Carlos Arbesú began his career advising and educating family businesses in a time of need.
It was the late 90s, and Spain was reeling from the effects of an economic recession. In confronting the crisis, the government and media focussed their attention on foreign investment from corporate multinationals, neglecting family businesses almost entirely. The need for an advocate was apparent. So, to promote their cause, Arbesú set up an association of family businesses.
Inspired by Miguel Angel Gallo, Europe’s first Family Business Chair at IESE Business School, Carlos Arbesú started consulting and doing governance work with family businesses as a board member. In this capacity, he observed and became fascinated by the functional aspects of family councils as well as the dynamics at play therein.
Later, Arbesú brought this fascination, along with the considerable expertise he developed in Spain, to Perú, where he’s helped LATAM family businesses thrive through education ever since.
We sat down with Carlos Arbesú to discuss professionalisation, strengthening corporate governance and the entrepreneurial opportunities opening up to Peruvian next-gens.
How do family businesses contribute to the Peruvian economy?
As in any other country, family businesses are the backbone of the Peruvian economy. Here, they have a particularly substantial presence in the industrial sectors but play an integral role across the board in agriculture, retail, food, tourism and even fashion.
What are your goals as the Chair of PAD Business School’s Family Business Center?
We aim to strengthen family businesses in Perú and the wider Latin America region by further developing knowledge and research on the topic. By 2030, we hope to be a leading reference in the region, spreading governance best practices to ensure the business sustainability of those in our network.
“Vision is the most important consideration. To manifest the future they wish to see, family businesses must first have a clear picture of it.”
What are these family businesses hoping to achieve?
Family businesses in Perú have common strategic goals: they wish to grow and, in particular, internationalise.
In Perú’s current stage of development, professionalisation is still of paramount concern for family businesses. They’re looking to act more strategically with regards to the aforementioned goal, setting themselves up for future success.
What are some of the greatest challenges for Latin American family businesses moving forward?
The most significant challenge Latin American family businesses face is in adapting to change and growing into the uncertainty of tomorrow’s economy. Only by staying relevant will they gain respect in international markets – that means adopting the latest technologies, practices and structures where advantageous. To these ends, LATAM family businesses must first strengthen their corporate governance, while at the same prioritising family vision and values. It’s a delicate balance, but family councils and boards are the engines that will carry us forward.
What should family businesses have in place to ensure this growth?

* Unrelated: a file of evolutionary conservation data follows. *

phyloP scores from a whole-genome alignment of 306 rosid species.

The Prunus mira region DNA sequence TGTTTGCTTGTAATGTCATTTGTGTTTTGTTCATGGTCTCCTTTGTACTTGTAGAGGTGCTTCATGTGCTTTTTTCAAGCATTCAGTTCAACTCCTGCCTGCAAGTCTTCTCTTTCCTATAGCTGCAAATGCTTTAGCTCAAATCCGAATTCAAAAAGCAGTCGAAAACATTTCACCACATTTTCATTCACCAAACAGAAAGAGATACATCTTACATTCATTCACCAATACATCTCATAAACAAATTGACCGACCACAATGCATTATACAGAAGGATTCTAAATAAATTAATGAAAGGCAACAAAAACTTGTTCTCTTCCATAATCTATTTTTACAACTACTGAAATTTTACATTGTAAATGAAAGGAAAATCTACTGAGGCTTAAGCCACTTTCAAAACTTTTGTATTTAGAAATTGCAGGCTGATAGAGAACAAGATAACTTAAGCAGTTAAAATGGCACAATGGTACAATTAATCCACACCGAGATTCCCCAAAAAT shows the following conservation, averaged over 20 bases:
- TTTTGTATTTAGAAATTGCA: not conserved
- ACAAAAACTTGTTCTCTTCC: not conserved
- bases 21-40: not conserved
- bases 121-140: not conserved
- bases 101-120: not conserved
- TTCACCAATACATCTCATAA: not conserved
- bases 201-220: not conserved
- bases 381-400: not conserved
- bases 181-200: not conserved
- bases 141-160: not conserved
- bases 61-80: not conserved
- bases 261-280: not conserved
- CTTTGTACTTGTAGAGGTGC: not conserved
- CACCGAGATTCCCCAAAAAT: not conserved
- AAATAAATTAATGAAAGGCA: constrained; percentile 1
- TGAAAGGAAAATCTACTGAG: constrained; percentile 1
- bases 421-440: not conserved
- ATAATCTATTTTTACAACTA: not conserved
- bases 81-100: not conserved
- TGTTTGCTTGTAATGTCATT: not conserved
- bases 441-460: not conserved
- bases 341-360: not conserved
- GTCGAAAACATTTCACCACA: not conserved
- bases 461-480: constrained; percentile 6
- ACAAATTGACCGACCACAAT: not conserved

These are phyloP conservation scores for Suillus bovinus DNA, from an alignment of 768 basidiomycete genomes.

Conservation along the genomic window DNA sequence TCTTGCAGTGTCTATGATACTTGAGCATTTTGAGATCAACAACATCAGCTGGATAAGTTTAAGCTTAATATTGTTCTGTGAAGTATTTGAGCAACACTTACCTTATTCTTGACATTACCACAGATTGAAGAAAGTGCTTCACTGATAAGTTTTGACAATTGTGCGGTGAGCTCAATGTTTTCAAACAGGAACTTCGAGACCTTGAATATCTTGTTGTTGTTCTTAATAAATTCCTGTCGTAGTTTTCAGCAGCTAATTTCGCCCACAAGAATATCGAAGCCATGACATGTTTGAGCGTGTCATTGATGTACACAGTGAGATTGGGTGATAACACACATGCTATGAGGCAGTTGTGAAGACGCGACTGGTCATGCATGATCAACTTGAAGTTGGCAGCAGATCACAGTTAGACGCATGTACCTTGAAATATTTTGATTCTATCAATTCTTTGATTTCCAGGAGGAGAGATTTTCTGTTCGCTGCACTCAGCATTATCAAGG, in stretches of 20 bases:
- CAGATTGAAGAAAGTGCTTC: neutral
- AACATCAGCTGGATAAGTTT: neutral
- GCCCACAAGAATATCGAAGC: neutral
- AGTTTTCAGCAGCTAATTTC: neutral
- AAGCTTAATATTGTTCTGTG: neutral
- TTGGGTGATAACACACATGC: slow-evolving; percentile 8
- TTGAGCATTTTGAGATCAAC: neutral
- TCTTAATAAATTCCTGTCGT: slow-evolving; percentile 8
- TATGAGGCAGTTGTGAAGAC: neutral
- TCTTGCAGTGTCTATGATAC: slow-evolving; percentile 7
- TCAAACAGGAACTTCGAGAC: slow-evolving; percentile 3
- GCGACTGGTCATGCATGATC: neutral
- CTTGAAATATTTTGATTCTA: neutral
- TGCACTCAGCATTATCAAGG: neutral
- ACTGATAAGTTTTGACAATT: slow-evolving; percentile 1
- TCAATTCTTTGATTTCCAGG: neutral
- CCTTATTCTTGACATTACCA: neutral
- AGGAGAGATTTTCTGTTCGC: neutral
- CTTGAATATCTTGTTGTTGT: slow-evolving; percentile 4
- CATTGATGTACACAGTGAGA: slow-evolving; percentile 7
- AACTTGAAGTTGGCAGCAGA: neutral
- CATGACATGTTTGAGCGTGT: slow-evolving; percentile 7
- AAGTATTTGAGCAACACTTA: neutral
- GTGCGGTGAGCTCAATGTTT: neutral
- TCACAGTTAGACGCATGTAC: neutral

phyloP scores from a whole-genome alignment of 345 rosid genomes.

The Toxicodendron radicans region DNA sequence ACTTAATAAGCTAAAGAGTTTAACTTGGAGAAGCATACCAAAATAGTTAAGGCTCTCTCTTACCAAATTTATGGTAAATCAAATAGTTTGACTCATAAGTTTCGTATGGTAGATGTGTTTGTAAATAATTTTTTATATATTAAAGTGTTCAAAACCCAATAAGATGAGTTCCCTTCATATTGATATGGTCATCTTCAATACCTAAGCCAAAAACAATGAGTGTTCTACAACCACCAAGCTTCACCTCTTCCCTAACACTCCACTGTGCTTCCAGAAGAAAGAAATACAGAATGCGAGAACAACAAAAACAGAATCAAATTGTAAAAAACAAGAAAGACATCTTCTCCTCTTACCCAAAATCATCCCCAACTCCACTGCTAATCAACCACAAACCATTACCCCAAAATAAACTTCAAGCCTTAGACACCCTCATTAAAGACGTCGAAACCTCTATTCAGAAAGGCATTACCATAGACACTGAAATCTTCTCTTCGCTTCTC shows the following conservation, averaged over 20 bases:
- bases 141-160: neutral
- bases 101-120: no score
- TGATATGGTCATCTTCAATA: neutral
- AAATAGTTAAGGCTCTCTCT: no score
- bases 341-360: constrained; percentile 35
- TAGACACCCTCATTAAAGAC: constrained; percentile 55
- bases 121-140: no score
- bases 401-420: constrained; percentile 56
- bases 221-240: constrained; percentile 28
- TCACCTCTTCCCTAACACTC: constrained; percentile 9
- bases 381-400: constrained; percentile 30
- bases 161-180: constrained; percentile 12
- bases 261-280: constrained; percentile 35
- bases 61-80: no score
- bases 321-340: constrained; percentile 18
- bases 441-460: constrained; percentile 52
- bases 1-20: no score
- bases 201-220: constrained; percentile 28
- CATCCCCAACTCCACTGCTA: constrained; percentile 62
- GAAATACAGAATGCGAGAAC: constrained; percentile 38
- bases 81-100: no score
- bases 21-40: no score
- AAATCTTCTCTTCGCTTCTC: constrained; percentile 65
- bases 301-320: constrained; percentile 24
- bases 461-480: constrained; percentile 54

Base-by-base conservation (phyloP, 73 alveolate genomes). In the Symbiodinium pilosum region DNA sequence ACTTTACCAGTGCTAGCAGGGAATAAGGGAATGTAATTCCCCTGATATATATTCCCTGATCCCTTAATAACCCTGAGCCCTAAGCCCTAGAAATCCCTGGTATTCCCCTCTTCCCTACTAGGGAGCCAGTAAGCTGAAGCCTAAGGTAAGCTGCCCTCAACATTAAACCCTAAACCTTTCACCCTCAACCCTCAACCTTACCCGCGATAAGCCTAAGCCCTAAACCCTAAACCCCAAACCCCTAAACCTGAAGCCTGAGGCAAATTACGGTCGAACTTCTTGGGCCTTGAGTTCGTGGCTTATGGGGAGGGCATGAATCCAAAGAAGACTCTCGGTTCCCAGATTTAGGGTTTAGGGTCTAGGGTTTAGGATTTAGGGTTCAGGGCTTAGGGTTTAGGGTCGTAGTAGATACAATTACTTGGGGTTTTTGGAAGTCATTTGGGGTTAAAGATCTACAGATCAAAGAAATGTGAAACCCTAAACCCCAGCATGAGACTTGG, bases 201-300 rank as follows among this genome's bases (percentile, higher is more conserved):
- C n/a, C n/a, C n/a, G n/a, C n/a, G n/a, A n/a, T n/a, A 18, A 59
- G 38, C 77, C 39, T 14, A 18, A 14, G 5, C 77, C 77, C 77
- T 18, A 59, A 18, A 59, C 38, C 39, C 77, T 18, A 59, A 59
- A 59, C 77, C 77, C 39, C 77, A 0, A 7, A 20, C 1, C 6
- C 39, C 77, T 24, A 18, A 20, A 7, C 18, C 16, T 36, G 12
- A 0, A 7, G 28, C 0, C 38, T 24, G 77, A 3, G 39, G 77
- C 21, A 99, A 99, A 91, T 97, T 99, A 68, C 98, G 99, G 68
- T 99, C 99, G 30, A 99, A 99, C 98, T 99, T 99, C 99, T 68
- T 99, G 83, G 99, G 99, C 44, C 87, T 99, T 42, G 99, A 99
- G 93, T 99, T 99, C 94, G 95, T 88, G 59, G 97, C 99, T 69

Vision is the most important consideration. To manifest the future they wish to see, family businesses must first have a clear picture of it. A ten-year plan is the minimum; 20 or 30 years is ideal. On the road to achieving their vision, family businesses need to implement a family education plan as well, acquainting themselves with sophisticated corporate and family governance and preparing themselves for the future.
How else can LATAM family businesses and family businesses around the world work on their preparedness?
Aside from bettering their education and diversifying by expanding into new markets, families business members, especially next-gens, should prepare for uncertainty and disruption. Digitalisation, the first wave of a radical technological transformation, is already having a drastic impact on family businesses – and it’s just the tip of the iceberg.
Family businesses must adapt to or, preferably, lead the change in their industries. Today, family education plans should include short, focused programmes at the best conventional business schools in the world, as well as incorporating alternatives like the programmes offered by Singularity University or group visits to Silicon Valley or China, for example.
Has Peruvian entrepreneurship changed with next-generation family members joining the business?
Certainly – next-generation entrepreneurial spirit in Perú is strong, and typically, those coming up in the family business are better educated than their parents. This enables greater access to capital, increasing the growth potential of new ventures. Angel investors, both domestic and international, are taking Perú seriously; the current environment is more than favourable.
“It’s the board’s responsibility to protect the family from the business, and the family council’s responsibility to protect the business from the family – not the other way around.”
How far along are Peruvian family businesses when it comes to implementing corporate and family governance?
Professionalisation is a top priority for Peruvian family business, and the practice of having independent board members is gaining traction. In Perú, family councils, as in other Latin American countries, are highly developed because of cultural factors. However, they become dysfunctional when they get involved in business matters that should be the board’s exclusive domain.
It’s the board’s responsibility to protect the family from the business, and the family council’s responsibility to protect the business from the family – not the other way around. Education will play a significant role in differentiating these functions. Latin American family businesses still have a lot of ground to cover where this is concerned, but they are applying themselves with characteristic enthusiasm and a comparable work ethic.